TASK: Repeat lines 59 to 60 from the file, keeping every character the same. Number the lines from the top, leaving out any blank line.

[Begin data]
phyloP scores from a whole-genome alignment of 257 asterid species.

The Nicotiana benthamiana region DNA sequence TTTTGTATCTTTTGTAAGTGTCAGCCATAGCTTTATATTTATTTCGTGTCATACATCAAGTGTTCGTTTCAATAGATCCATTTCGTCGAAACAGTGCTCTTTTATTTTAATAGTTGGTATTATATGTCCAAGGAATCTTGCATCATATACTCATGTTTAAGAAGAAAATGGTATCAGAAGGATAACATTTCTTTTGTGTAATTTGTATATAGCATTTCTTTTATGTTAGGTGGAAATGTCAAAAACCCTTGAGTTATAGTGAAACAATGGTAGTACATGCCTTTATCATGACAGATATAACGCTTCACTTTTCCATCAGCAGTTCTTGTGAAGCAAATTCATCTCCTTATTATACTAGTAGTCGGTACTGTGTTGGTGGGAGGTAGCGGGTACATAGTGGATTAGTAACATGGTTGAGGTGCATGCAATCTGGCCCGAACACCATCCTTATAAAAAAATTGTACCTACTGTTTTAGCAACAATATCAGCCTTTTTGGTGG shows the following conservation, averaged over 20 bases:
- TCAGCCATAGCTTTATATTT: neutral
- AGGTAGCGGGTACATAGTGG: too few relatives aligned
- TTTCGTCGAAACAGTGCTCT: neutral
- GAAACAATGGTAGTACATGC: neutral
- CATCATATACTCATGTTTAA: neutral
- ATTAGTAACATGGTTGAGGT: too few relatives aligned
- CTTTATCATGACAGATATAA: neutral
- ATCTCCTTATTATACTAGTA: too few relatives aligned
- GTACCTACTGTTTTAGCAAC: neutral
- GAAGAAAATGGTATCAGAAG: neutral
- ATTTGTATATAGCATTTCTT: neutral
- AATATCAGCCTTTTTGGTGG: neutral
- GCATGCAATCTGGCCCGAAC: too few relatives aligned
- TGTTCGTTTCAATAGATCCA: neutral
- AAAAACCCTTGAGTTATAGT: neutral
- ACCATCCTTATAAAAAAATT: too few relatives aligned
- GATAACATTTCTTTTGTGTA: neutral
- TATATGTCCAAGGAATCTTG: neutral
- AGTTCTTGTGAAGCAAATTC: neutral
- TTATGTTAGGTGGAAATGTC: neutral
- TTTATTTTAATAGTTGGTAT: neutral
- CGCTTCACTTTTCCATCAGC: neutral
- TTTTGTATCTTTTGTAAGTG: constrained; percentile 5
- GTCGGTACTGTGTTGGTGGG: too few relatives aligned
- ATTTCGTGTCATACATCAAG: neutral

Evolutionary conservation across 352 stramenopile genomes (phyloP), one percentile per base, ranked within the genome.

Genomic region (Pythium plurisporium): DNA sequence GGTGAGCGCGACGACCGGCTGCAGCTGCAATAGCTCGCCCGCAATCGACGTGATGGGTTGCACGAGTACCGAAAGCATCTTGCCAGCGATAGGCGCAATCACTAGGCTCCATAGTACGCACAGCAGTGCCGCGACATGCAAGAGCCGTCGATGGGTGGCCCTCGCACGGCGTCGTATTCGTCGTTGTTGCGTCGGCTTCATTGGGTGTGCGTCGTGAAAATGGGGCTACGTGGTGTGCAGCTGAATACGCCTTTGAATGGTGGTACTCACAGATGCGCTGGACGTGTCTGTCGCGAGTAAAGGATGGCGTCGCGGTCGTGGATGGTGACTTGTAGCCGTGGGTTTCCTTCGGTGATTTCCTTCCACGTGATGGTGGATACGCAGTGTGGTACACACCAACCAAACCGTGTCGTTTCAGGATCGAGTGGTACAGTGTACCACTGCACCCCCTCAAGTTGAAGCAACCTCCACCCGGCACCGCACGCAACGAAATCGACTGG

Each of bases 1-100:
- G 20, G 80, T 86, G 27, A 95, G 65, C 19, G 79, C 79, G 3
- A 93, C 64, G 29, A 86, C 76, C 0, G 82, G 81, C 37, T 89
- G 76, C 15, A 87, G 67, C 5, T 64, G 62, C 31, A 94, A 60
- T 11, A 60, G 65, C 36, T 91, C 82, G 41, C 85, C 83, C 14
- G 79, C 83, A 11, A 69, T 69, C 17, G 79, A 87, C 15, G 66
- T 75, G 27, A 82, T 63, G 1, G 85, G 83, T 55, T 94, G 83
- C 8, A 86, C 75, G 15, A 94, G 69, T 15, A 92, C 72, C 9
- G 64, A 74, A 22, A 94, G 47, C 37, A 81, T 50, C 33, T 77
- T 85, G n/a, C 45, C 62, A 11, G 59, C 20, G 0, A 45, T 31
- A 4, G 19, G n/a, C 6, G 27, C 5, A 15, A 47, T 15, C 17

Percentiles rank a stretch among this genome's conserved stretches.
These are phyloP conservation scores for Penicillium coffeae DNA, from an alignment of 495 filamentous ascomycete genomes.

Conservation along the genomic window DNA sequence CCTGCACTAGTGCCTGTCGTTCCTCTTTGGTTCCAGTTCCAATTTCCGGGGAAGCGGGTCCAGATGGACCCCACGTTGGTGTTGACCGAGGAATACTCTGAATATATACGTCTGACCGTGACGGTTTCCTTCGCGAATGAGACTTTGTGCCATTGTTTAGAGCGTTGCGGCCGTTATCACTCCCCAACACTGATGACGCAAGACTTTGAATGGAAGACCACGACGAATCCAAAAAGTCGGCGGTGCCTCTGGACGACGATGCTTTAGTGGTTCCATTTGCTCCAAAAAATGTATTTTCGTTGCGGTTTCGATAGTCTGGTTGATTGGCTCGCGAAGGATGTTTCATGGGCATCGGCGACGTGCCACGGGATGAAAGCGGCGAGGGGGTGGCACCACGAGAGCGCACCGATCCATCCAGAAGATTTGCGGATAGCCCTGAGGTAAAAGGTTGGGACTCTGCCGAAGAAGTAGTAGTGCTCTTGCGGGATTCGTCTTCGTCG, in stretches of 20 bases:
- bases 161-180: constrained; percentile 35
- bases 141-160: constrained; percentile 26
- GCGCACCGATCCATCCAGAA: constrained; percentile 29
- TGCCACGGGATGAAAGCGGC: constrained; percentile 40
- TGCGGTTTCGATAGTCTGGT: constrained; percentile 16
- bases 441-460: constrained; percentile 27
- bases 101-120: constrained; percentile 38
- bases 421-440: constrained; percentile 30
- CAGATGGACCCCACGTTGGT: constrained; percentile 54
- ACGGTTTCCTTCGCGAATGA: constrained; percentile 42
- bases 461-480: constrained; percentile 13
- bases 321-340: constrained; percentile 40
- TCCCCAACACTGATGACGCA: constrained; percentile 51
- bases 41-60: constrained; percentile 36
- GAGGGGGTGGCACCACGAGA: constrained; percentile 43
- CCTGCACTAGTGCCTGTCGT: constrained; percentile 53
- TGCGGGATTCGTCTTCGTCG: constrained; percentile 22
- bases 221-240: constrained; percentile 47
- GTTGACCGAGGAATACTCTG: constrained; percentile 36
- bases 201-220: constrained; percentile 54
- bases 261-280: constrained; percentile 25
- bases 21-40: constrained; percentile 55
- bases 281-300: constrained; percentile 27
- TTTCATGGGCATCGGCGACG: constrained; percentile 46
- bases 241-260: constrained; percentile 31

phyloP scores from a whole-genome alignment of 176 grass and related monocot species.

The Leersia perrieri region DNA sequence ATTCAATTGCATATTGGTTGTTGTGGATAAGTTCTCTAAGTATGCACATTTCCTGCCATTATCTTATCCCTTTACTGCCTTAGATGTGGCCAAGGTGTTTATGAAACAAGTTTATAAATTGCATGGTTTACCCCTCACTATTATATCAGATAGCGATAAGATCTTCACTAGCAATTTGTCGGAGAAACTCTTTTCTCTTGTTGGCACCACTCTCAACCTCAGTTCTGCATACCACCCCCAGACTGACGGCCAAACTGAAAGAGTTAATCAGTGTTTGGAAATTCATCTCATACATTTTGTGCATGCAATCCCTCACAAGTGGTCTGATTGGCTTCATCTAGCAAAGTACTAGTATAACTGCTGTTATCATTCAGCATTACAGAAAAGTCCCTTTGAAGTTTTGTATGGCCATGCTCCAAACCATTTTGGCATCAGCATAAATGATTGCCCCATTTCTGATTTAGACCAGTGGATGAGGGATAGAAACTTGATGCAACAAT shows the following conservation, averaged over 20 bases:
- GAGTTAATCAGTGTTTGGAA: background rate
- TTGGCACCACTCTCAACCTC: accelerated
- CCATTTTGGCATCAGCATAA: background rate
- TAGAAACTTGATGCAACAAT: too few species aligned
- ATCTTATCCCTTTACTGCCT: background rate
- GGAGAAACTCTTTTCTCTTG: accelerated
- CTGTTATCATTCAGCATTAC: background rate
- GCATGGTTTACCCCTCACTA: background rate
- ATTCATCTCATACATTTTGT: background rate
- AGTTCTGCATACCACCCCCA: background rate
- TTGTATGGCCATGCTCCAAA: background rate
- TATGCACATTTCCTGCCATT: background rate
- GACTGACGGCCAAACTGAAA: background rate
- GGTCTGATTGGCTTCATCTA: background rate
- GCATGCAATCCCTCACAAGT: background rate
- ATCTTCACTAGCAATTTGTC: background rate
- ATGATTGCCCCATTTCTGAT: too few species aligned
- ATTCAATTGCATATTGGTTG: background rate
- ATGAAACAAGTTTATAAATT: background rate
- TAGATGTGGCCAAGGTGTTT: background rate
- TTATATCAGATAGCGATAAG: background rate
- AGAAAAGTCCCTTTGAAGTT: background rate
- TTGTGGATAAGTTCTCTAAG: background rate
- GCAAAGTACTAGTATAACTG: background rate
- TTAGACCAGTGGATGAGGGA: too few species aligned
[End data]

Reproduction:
- CCTGCACTAGTGCCTGTCGT: constrained; percentile 53
- TGCGGGATTCGTCTTCGTCG: constrained; percentile 22